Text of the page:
It's Time to Give High-Alcohol Wines a Chance at the Dinner Table
High-alcohol wines get a bad rap—sometimes deservedly so, since not all grapes maintain flavor quality when they are allowed to ripen for the length of time required to build up enough sugar to end up boozy in the bottle.
Pinot noir, for example, tends to become soft and almost sweet-tasting at higher levels, and many wines all start to taste the same when that much alcohol and richness take over. A high-alcohol wine is generally defined as 14 percent, which is reflected in tax law—anything above that raises the excise tax on wine.
Though there’s nothing wrong with stronger wines, at least in principle, restaurant sommeliers today are most likely to recommend low-alcohol wines from the list, a move that parallels the trend of lighter cuisine, said Cheron Cowan, wine director at Harold’s Meat + Three, a Southern cooking destination that Harold Moore is opening in lower Manhattan. “I think people often equate bigger alcohol wines with being out of balance,” she says. “But if the structure is there and it is made well, it can work well with heartier foods.”
A number of classic regions make wines that don’t lose their identity at those higher alcohol levels, however. “There are traditional styles of wine that over the course of time have withstood the vagaries of fashion to become classics,” said James Tidwell, co-founder of TexSom, the influential sommelier conference. “Examples include the fortified wines port, sherry, and Madeira, plus Amarone della Valpolicella. All respect a style and place which gives them an authenticity and pedigree that deserve respect and attention.”
Here, then, are strong wines that still make the cut—sanctuaries for winedrinkers everywhere who want something that packs a punch.
Amarone della Valpolicella
Bottle to Buy: Vaona Odine Pegrandi Riserva 2007 ($125)
Valpolicella is a lightweight wine, often only 12 percent alcohol, but take those grapes, age them on racks so they raisinate, and then vinify them, and you’ve got a 16 percent, big-boned beauty. The 2007 Vaona Odino Pegrandi Riserva shows how those dried-fruit aromas come through. Since the flavor components and acids are all concentrated by drying, too, the wine is rich, but still well-balanced.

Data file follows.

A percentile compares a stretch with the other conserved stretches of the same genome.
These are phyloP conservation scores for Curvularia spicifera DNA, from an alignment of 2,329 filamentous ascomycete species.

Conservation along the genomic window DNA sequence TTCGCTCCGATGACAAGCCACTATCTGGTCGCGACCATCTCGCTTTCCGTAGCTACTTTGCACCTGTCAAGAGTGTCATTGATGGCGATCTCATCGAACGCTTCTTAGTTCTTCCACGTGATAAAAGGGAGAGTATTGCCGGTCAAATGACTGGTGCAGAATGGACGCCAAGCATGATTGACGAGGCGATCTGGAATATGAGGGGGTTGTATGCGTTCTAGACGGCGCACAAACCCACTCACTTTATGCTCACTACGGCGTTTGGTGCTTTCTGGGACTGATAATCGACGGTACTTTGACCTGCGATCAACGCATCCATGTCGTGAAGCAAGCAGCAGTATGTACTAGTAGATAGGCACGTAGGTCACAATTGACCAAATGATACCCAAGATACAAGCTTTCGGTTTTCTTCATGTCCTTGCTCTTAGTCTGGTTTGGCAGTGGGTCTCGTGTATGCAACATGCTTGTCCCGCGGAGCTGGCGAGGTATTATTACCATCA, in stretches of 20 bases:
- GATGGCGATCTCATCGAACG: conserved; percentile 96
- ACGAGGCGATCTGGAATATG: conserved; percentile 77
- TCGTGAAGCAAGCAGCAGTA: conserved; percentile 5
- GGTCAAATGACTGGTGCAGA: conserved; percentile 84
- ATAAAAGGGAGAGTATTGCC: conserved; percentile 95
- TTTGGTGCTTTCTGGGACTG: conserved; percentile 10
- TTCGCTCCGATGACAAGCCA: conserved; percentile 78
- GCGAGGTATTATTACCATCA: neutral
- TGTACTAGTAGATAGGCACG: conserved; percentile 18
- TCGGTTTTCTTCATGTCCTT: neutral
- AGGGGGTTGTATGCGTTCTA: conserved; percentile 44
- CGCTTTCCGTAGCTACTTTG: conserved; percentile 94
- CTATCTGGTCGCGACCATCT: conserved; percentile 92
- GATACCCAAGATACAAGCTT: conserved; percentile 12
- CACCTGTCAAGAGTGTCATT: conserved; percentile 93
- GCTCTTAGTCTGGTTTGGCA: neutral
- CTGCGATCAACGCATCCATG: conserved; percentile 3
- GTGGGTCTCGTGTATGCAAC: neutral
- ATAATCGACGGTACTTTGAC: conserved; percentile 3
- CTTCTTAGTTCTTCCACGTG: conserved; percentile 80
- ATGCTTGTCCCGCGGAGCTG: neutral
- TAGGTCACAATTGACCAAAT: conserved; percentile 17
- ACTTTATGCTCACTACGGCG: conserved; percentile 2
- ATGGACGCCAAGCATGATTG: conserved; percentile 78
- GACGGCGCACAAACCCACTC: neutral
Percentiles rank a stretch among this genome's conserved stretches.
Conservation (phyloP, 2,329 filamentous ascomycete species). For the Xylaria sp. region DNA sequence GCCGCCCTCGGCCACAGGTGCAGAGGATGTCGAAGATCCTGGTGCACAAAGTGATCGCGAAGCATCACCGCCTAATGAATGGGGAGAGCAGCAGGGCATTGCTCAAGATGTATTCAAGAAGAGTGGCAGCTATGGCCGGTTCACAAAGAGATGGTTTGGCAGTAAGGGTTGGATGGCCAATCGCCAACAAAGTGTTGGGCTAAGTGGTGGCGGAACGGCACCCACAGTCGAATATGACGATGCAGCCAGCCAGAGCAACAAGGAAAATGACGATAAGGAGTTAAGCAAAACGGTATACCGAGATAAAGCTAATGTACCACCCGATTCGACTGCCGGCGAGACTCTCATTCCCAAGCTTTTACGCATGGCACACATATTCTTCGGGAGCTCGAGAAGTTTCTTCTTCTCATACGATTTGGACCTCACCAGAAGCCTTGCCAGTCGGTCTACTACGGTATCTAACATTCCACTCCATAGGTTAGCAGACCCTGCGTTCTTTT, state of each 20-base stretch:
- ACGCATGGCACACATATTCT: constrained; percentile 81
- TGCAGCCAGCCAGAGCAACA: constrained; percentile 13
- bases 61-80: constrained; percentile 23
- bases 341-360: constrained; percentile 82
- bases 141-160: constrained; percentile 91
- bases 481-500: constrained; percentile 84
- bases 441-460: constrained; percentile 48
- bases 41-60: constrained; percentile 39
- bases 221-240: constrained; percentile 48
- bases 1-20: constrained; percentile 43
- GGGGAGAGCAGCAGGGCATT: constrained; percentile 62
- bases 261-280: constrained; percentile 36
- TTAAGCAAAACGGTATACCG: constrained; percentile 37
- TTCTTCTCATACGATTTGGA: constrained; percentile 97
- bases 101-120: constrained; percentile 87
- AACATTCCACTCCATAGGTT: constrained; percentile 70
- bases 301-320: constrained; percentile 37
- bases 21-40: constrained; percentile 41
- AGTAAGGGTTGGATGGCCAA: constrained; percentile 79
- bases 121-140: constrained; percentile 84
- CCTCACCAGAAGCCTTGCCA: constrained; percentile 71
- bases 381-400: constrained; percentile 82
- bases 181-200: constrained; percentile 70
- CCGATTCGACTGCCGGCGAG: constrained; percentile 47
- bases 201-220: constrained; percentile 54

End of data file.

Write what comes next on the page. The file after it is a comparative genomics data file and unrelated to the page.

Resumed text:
Bottle to Buy: Domaine du Banneret 2013 ($60)
Of all the French wine appellations, Chateauneuf-du-Pape requires the highest minimum alcohol, 12.5 percent, and most wines far exceed that—14.5 percent to 16 percent is more typical. The 13 grapes permitted in Chateauneuf, including grenache most especially, but also syrah and mourvedre, provide intensity of flavor to match that ripeness. Domaine du Banneret is a small estate that co-plants those varieties and ferments them together—rather than blending them after fermentation—in its 2013, creating a complex wine with a mix of red fruit and floral aromas, along with hints of wild herbs.
Bottle to Buy: Vall Llach 2008 ($90)
Priorat also comes by its high alcohol content “honestly,” rather than by winemaking technique; old vines of garnacha and Cariñena, which provide few grapes but ones with intense flavors, dominate this mountainous region in northeast Spain. Vall Llach was one of the earlier producers that helped rediscover this region in the 1990s; at, 15 percent alcohol, its 2008 is big but concentrated, with licorice and floral aromas, plus notes of smoke and leather.
Bottle to Buy: Quinta do Noval 2011 ($90)
Port, sherry, and Madeira all receive an addition of distilled alcohol during the winemaking process; of the three, port, particularly vintage port such as the Quinta do Noval 2011, is the most likely to appeal to the red wine drinker. That alcohol is added during fermentation, raising the total alcohol content to 19 percent to 20 percent, which kills the yeasts and leaves the wine sweet. Rich, with dark and dried fruit aromas, vintage port is best enjoyed with some age on it; the 2011 is good to drink now but will become more complex over the next 20 years or longer.
Bottle to Buy: Fernando Castlla Fino En Rama ($23/375ml)
Fino sherry is the high-alcohol wine that can still taste light and lively. After fermentation is complete, the cellar master fortifies the wine up to 15 percent alcohol, and as it ages, leaves some headspace in the barrel where flor, a type of yeast, develops and eats away the glycerols and other components that add body to the wine. “En rama” finos are unfiltered, heightening the sherry’s intensity; the Castilla is razor-crisp and dry, with salty, citrus, and floral aromas.
Bottle to Buy: D’Oliveiras Verdelho Madeira 1986 ($120)
From the Atlantic island of the same name, Madeira was initially fortified to about 20 percent alcohol by volume to help it survive long, tropical sea voyages. (Wines with higher alcohol content are more stable.) The tropical heat became part of the Madeira process, creating nutty, dried-fruit aromas in the wine without spoiling it. Of the five most common grape varieties in Madeira, verdelho yields the driest wines, and the D’Oliveiras Verdelho 1986 shows how well Madeira can age with its almond, citrus-zest, and spicy aromas.